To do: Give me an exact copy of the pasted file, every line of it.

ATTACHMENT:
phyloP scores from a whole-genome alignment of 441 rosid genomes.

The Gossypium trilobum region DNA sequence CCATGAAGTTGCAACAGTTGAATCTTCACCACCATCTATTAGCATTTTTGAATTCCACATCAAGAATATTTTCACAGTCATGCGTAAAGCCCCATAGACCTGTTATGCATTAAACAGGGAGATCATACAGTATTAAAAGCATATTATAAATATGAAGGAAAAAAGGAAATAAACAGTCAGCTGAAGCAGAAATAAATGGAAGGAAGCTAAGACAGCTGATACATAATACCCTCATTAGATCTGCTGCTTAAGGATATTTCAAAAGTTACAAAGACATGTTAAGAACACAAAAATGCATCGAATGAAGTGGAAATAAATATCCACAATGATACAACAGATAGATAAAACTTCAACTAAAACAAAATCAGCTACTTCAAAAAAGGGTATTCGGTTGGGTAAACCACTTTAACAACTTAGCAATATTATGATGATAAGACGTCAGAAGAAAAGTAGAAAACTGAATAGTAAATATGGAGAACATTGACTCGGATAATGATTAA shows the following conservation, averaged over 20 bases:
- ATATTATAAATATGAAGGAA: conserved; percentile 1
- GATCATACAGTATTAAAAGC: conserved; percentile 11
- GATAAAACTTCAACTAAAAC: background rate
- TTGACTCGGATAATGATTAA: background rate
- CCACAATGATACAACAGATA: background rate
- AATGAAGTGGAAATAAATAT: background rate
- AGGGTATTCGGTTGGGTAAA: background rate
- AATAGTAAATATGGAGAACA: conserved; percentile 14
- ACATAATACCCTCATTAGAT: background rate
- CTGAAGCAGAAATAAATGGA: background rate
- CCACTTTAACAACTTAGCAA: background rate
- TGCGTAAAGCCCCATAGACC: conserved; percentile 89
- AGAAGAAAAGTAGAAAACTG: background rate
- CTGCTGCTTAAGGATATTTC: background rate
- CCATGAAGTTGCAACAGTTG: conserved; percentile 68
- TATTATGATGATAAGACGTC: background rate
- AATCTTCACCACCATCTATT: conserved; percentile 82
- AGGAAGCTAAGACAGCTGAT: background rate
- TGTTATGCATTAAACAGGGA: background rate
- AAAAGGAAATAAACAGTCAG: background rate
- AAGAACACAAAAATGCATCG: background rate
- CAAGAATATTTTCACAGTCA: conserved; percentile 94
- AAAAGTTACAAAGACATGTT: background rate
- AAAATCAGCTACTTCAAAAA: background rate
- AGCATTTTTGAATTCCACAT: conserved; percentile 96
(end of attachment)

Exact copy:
phyloP scores from a whole-genome alignment of 441 rosid genomes.

The Gossypium trilobum region DNA sequence CCATGAAGTTGCAACAGTTGAATCTTCACCACCATCTATTAGCATTTTTGAATTCCACATCAAGAATATTTTCACAGTCATGCGTAAAGCCCCATAGACCTGTTATGCATTAAACAGGGAGATCATACAGTATTAAAAGCATATTATAAATATGAAGGAAAAAAGGAAATAAACAGTCAGCTGAAGCAGAAATAAATGGAAGGAAGCTAAGACAGCTGATACATAATACCCTCATTAGATCTGCTGCTTAAGGATATTTCAAAAGTTACAAAGACATGTTAAGAACACAAAAATGCATCGAATGAAGTGGAAATAAATATCCACAATGATACAACAGATAGATAAAACTTCAACTAAAACAAAATCAGCTACTTCAAAAAAGGGTATTCGGTTGGGTAAACCACTTTAACAACTTAGCAATATTATGATGATAAGACGTCAGAAGAAAAGTAGAAAACTGAATAGTAAATATGGAGAACATTGACTCGGATAATGATTAA shows the following conservation, averaged over 20 bases:
- ATATTATAAATATGAAGGAA: conserved; percentile 1
- GATCATACAGTATTAAAAGC: conserved; percentile 11
- GATAAAACTTCAACTAAAAC: background rate
- TTGACTCGGATAATGATTAA: background rate
- CCACAATGATACAACAGATA: background rate
- AATGAAGTGGAAATAAATAT: background rate
- AGGGTATTCGGTTGGGTAAA: background rate
- AATAGTAAATATGGAGAACA: conserved; percentile 14
- ACATAATACCCTCATTAGAT: background rate
- CTGAAGCAGAAATAAATGGA: background rate
- CCACTTTAACAACTTAGCAA: background rate
- TGCGTAAAGCCCCATAGACC: conserved; percentile 89
- AGAAGAAAAGTAGAAAACTG: background rate
- CTGCTGCTTAAGGATATTTC: background rate
- CCATGAAGTTGCAACAGTTG: conserved; percentile 68
- TATTATGATGATAAGACGTC: background rate
- AATCTTCACCACCATCTATT: conserved; percentile 82
- AGGAAGCTAAGACAGCTGAT: background rate
- TGTTATGCATTAAACAGGGA: background rate
- AAAAGGAAATAAACAGTCAG: background rate
- AAGAACACAAAAATGCATCG: background rate
- CAAGAATATTTTCACAGTCA: conserved; percentile 94
- AAAAGTTACAAAGACATGTT: background rate
- AAAATCAGCTACTTCAAAAA: background rate
- AGCATTTTTGAATTCCACAT: conserved; percentile 96